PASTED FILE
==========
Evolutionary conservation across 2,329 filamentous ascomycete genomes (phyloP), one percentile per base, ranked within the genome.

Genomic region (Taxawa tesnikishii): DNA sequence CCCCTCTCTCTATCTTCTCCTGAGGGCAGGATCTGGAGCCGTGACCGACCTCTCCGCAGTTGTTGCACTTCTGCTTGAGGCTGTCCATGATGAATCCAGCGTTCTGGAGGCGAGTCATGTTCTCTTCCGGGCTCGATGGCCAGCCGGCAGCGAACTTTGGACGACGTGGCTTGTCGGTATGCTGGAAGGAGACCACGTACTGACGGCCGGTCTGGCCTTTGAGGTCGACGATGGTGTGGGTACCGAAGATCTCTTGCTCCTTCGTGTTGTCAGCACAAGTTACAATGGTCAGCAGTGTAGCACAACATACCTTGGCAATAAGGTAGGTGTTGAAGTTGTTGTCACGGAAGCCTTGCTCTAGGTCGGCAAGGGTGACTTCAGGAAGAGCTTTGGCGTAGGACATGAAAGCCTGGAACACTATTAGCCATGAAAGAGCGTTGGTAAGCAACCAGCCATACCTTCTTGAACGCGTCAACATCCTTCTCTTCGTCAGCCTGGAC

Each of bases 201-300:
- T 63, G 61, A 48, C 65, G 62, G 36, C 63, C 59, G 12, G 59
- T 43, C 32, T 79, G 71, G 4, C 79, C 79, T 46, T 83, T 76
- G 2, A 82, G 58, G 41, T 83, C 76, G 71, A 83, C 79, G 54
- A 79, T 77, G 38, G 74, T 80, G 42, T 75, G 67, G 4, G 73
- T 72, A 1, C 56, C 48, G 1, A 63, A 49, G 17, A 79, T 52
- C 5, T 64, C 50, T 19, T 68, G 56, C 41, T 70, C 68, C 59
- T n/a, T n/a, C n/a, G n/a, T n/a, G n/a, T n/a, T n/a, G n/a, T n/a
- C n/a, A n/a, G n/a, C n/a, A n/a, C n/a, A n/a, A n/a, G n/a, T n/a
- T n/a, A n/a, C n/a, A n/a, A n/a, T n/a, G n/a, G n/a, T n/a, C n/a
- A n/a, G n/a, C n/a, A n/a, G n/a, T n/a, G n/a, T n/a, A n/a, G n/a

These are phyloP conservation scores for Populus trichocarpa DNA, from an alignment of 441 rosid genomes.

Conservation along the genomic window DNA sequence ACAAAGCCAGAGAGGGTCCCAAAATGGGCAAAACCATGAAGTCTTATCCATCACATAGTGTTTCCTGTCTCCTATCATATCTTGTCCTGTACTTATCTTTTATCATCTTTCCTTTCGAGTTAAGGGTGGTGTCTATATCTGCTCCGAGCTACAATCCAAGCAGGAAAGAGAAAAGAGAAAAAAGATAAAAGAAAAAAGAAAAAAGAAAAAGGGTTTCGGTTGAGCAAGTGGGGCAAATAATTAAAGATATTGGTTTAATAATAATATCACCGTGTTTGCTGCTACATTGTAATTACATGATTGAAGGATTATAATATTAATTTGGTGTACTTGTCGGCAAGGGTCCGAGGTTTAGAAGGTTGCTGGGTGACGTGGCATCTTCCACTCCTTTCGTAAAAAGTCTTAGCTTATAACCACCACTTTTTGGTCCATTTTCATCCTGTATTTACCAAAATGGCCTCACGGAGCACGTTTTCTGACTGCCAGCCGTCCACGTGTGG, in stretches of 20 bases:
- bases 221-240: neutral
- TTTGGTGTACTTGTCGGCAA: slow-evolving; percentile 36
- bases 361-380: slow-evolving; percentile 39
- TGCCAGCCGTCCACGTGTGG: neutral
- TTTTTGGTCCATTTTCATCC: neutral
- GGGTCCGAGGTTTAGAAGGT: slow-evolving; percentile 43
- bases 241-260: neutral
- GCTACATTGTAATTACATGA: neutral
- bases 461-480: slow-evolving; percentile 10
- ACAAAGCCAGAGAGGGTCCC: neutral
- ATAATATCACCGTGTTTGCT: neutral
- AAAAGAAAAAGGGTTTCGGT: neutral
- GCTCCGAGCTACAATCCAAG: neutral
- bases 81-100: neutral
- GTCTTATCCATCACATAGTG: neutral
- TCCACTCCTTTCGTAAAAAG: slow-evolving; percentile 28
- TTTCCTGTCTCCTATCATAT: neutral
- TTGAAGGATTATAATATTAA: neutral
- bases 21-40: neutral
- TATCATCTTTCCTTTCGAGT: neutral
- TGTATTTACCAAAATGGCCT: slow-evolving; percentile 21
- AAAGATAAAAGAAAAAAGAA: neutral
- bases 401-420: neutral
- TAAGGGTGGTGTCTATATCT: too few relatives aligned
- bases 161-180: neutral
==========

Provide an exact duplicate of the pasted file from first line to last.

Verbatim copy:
Evolutionary conservation across 2,329 filamentous ascomycete genomes (phyloP), one percentile per base, ranked within the genome.

Genomic region (Taxawa tesnikishii): DNA sequence CCCCTCTCTCTATCTTCTCCTGAGGGCAGGATCTGGAGCCGTGACCGACCTCTCCGCAGTTGTTGCACTTCTGCTTGAGGCTGTCCATGATGAATCCAGCGTTCTGGAGGCGAGTCATGTTCTCTTCCGGGCTCGATGGCCAGCCGGCAGCGAACTTTGGACGACGTGGCTTGTCGGTATGCTGGAAGGAGACCACGTACTGACGGCCGGTCTGGCCTTTGAGGTCGACGATGGTGTGGGTACCGAAGATCTCTTGCTCCTTCGTGTTGTCAGCACAAGTTACAATGGTCAGCAGTGTAGCACAACATACCTTGGCAATAAGGTAGGTGTTGAAGTTGTTGTCACGGAAGCCTTGCTCTAGGTCGGCAAGGGTGACTTCAGGAAGAGCTTTGGCGTAGGACATGAAAGCCTGGAACACTATTAGCCATGAAAGAGCGTTGGTAAGCAACCAGCCATACCTTCTTGAACGCGTCAACATCCTTCTCTTCGTCAGCCTGGAC

Each of bases 201-300:
- T 63, G 61, A 48, C 65, G 62, G 36, C 63, C 59, G 12, G 59
- T 43, C 32, T 79, G 71, G 4, C 79, C 79, T 46, T 83, T 76
- G 2, A 82, G 58, G 41, T 83, C 76, G 71, A 83, C 79, G 54
- A 79, T 77, G 38, G 74, T 80, G 42, T 75, G 67, G 4, G 73
- T 72, A 1, C 56, C 48, G 1, A 63, A 49, G 17, A 79, T 52
- C 5, T 64, C 50, T 19, T 68, G 56, C 41, T 70, C 68, C 59
- T n/a, T n/a, C n/a, G n/a, T n/a, G n/a, T n/a, T n/a, G n/a, T n/a
- C n/a, A n/a, G n/a, C n/a, A n/a, C n/a, A n/a, A n/a, G n/a, T n/a
- T n/a, A n/a, C n/a, A n/a, A n/a, T n/a, G n/a, G n/a, T n/a, C n/a
- A n/a, G n/a, C n/a, A n/a, G n/a, T n/a, G n/a, T n/a, A n/a, G n/a

These are phyloP conservation scores for Populus trichocarpa DNA, from an alignment of 441 rosid genomes.

Conservation along the genomic window DNA sequence ACAAAGCCAGAGAGGGTCCCAAAATGGGCAAAACCATGAAGTCTTATCCATCACATAGTGTTTCCTGTCTCCTATCATATCTTGTCCTGTACTTATCTTTTATCATCTTTCCTTTCGAGTTAAGGGTGGTGTCTATATCTGCTCCGAGCTACAATCCAAGCAGGAAAGAGAAAAGAGAAAAAAGATAAAAGAAAAAAGAAAAAAGAAAAAGGGTTTCGGTTGAGCAAGTGGGGCAAATAATTAAAGATATTGGTTTAATAATAATATCACCGTGTTTGCTGCTACATTGTAATTACATGATTGAAGGATTATAATATTAATTTGGTGTACTTGTCGGCAAGGGTCCGAGGTTTAGAAGGTTGCTGGGTGACGTGGCATCTTCCACTCCTTTCGTAAAAAGTCTTAGCTTATAACCACCACTTTTTGGTCCATTTTCATCCTGTATTTACCAAAATGGCCTCACGGAGCACGTTTTCTGACTGCCAGCCGTCCACGTGTGG, in stretches of 20 bases:
- bases 221-240: neutral
- TTTGGTGTACTTGTCGGCAA: slow-evolving; percentile 36
- bases 361-380: slow-evolving; percentile 39
- TGCCAGCCGTCCACGTGTGG: neutral
- TTTTTGGTCCATTTTCATCC: neutral
- GGGTCCGAGGTTTAGAAGGT: slow-evolving; percentile 43
- bases 241-260: neutral
- GCTACATTGTAATTACATGA: neutral
- bases 461-480: slow-evolving; percentile 10
- ACAAAGCCAGAGAGGGTCCC: neutral
- ATAATATCACCGTGTTTGCT: neutral
- AAAAGAAAAAGGGTTTCGGT: neutral
- GCTCCGAGCTACAATCCAAG: neutral
- bases 81-100: neutral
- GTCTTATCCATCACATAGTG: neutral
- TCCACTCCTTTCGTAAAAAG: slow-evolving; percentile 28
- TTTCCTGTCTCCTATCATAT: neutral
- TTGAAGGATTATAATATTAA: neutral
- bases 21-40: neutral
- TATCATCTTTCCTTTCGAGT: neutral
- TGTATTTACCAAAATGGCCT: slow-evolving; percentile 21
- AAAGATAAAAGAAAAAAGAA: neutral
- bases 401-420: neutral
- TAAGGGTGGTGTCTATATCT: too few relatives aligned
- bases 161-180: neutral